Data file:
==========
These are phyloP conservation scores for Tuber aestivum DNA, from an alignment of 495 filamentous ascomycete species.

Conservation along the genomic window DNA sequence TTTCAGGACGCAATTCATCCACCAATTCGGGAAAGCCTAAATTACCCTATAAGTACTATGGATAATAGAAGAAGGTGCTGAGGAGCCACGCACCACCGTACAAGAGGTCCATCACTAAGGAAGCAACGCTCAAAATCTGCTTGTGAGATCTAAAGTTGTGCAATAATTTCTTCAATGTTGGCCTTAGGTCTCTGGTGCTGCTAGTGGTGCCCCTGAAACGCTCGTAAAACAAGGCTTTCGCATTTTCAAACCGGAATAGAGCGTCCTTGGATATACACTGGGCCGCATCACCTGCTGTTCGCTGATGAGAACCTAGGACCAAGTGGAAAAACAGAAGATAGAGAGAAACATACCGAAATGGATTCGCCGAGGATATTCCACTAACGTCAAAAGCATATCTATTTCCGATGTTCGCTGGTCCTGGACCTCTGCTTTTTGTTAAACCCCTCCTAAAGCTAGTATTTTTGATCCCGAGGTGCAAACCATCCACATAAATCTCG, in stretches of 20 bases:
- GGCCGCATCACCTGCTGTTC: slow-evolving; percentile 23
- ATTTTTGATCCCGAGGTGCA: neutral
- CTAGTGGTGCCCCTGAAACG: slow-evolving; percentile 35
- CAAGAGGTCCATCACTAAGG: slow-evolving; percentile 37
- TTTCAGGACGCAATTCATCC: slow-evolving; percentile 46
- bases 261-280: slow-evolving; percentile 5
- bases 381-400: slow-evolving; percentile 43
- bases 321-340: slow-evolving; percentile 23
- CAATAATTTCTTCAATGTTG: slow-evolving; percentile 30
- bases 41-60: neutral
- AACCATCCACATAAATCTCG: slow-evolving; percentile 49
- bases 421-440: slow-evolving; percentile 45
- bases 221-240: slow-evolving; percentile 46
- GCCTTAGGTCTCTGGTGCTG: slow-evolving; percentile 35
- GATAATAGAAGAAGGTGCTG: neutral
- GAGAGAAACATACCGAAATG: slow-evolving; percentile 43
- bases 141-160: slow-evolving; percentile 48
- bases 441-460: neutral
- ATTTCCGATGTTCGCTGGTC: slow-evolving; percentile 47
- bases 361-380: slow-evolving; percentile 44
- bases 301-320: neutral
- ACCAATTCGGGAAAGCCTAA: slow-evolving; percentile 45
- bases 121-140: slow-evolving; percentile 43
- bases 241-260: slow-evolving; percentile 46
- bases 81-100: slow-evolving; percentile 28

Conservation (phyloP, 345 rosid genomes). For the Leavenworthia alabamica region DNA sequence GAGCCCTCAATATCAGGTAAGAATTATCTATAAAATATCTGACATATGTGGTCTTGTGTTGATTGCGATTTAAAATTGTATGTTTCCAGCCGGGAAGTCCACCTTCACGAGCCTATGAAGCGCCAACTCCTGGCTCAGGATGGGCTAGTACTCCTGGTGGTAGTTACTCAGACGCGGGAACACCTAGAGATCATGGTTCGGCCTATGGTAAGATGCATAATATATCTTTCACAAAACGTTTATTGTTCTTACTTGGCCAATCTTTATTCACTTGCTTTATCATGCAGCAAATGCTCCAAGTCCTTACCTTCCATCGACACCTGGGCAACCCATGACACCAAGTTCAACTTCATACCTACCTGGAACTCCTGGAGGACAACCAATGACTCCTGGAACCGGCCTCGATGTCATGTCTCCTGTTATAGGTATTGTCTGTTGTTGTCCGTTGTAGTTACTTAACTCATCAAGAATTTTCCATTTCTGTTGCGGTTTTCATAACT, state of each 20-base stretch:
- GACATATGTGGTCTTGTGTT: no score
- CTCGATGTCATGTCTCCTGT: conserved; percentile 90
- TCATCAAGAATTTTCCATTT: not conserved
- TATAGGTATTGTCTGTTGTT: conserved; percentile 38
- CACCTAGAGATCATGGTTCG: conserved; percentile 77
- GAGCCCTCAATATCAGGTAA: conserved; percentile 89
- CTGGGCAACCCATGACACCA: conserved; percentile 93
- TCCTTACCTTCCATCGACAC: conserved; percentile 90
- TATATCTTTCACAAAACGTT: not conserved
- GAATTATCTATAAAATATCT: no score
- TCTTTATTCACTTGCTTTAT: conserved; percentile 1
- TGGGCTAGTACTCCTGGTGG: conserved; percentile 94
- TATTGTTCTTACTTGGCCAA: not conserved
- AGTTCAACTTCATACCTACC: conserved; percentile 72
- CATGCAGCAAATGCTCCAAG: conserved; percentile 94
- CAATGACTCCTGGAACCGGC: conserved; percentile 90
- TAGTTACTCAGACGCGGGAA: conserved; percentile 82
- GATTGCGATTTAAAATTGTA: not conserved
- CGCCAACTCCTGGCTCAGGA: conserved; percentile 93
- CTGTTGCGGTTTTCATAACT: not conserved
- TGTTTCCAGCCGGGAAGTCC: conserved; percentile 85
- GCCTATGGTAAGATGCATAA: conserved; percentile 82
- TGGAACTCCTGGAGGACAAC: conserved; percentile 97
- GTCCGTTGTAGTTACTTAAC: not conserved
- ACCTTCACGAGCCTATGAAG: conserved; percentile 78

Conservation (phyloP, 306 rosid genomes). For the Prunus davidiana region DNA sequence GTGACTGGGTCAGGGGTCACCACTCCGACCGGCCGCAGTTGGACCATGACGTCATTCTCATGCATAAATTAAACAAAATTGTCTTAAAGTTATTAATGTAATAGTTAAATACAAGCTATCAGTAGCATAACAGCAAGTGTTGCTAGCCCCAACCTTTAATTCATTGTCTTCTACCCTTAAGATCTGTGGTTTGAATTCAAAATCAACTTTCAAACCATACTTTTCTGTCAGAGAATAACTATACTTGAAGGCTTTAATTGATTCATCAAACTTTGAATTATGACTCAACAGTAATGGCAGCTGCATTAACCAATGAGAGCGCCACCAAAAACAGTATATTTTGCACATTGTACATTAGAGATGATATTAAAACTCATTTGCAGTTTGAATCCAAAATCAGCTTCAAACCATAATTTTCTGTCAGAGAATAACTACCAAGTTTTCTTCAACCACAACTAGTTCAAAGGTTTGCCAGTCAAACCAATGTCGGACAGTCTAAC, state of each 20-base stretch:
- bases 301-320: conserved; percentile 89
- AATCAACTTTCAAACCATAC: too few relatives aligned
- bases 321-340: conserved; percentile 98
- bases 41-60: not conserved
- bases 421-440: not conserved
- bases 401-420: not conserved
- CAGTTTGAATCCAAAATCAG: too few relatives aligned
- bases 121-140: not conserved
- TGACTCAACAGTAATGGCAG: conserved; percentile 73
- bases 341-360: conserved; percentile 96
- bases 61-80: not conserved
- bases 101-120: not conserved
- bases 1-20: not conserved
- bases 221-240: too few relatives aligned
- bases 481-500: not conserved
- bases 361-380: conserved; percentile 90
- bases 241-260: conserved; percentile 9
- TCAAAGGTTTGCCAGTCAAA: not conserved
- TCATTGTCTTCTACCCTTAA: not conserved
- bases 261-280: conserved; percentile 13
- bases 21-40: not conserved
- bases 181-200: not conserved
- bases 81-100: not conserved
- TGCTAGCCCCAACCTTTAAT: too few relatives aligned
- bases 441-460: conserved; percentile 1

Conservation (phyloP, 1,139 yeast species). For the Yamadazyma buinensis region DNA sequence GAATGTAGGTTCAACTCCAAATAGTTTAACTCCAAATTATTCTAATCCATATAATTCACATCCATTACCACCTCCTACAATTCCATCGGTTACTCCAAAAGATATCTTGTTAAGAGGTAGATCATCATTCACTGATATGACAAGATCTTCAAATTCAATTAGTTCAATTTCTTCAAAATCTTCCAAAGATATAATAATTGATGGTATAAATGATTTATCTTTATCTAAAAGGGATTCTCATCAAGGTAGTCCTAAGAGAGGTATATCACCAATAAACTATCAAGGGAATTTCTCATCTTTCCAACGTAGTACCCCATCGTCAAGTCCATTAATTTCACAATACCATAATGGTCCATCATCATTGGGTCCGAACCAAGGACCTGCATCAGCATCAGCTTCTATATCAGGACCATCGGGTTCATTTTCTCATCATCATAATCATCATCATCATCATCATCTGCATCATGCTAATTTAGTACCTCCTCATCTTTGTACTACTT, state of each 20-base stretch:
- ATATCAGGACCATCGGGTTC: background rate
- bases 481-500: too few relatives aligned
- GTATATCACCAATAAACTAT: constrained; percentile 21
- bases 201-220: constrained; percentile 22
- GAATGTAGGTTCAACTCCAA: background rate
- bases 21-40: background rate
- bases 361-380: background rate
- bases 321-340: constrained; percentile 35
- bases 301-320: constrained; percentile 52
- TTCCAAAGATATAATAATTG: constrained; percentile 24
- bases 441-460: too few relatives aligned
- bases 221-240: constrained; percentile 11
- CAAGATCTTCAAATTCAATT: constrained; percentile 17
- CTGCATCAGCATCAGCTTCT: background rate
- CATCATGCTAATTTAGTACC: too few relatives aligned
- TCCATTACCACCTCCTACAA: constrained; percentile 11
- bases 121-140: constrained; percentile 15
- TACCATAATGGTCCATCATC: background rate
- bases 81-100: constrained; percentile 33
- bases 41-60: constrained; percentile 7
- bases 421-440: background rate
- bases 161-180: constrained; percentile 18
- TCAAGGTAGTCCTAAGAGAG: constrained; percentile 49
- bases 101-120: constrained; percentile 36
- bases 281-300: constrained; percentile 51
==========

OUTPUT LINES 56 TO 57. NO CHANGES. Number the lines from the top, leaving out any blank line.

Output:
- AATCAACTTTCAAACCATAC: too few relatives aligned
- bases 321-340: conserved; percentile 98